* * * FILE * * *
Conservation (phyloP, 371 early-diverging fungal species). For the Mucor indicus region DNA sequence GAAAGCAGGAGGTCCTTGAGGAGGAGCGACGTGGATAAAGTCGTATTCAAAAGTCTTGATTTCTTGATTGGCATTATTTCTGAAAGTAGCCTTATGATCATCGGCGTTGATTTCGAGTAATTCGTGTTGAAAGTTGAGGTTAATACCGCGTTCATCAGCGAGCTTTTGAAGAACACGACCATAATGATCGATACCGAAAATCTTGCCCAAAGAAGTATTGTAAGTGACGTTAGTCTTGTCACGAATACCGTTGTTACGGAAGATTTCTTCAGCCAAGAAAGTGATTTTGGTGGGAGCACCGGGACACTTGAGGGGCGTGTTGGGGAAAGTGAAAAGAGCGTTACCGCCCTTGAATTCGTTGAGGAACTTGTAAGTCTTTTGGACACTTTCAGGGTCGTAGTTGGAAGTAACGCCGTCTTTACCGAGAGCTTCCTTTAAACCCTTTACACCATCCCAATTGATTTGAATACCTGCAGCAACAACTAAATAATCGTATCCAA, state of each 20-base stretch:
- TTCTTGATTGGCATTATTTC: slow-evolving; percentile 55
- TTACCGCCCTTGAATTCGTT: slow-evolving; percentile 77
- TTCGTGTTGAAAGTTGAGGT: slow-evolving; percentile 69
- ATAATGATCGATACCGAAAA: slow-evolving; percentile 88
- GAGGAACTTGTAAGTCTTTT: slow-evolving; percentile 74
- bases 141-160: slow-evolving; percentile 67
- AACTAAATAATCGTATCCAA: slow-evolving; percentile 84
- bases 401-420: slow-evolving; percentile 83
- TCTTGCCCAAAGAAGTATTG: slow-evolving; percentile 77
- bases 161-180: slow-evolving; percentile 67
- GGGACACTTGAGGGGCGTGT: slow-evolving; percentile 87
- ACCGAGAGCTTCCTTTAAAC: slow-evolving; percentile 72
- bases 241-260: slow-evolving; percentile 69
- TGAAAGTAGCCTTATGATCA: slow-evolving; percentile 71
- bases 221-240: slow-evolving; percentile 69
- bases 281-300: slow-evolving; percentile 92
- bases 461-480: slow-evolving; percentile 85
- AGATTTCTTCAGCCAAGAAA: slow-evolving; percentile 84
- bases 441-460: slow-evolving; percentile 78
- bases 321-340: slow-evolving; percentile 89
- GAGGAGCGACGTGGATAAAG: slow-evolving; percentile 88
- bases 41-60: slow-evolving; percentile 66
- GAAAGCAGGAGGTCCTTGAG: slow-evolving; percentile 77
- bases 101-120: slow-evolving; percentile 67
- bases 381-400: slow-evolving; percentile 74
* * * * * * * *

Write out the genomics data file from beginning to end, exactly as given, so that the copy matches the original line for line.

Conservation (phyloP, 371 early-diverging fungal species). For the Mucor indicus region DNA sequence GAAAGCAGGAGGTCCTTGAGGAGGAGCGACGTGGATAAAGTCGTATTCAAAAGTCTTGATTTCTTGATTGGCATTATTTCTGAAAGTAGCCTTATGATCATCGGCGTTGATTTCGAGTAATTCGTGTTGAAAGTTGAGGTTAATACCGCGTTCATCAGCGAGCTTTTGAAGAACACGACCATAATGATCGATACCGAAAATCTTGCCCAAAGAAGTATTGTAAGTGACGTTAGTCTTGTCACGAATACCGTTGTTACGGAAGATTTCTTCAGCCAAGAAAGTGATTTTGGTGGGAGCACCGGGACACTTGAGGGGCGTGTTGGGGAAAGTGAAAAGAGCGTTACCGCCCTTGAATTCGTTGAGGAACTTGTAAGTCTTTTGGACACTTTCAGGGTCGTAGTTGGAAGTAACGCCGTCTTTACCGAGAGCTTCCTTTAAACCCTTTACACCATCCCAATTGATTTGAATACCTGCAGCAACAACTAAATAATCGTATCCAA, state of each 20-base stretch:
- TTCTTGATTGGCATTATTTC: slow-evolving; percentile 55
- TTACCGCCCTTGAATTCGTT: slow-evolving; percentile 77
- TTCGTGTTGAAAGTTGAGGT: slow-evolving; percentile 69
- ATAATGATCGATACCGAAAA: slow-evolving; percentile 88
- GAGGAACTTGTAAGTCTTTT: slow-evolving; percentile 74
- bases 141-160: slow-evolving; percentile 67
- AACTAAATAATCGTATCCAA: slow-evolving; percentile 84
- bases 401-420: slow-evolving; percentile 83
- TCTTGCCCAAAGAAGTATTG: slow-evolving; percentile 77
- bases 161-180: slow-evolving; percentile 67
- GGGACACTTGAGGGGCGTGT: slow-evolving; percentile 87
- ACCGAGAGCTTCCTTTAAAC: slow-evolving; percentile 72
- bases 241-260: slow-evolving; percentile 69
- TGAAAGTAGCCTTATGATCA: slow-evolving; percentile 71
- bases 221-240: slow-evolving; percentile 69
- bases 281-300: slow-evolving; percentile 92
- bases 461-480: slow-evolving; percentile 85
- AGATTTCTTCAGCCAAGAAA: slow-evolving; percentile 84
- bases 441-460: slow-evolving; percentile 78
- bases 321-340: slow-evolving; percentile 89
- GAGGAGCGACGTGGATAAAG: slow-evolving; percentile 88
- bases 41-60: slow-evolving; percentile 66
- GAAAGCAGGAGGTCCTTGAG: slow-evolving; percentile 77
- bases 101-120: slow-evolving; percentile 67
- bases 381-400: slow-evolving; percentile 74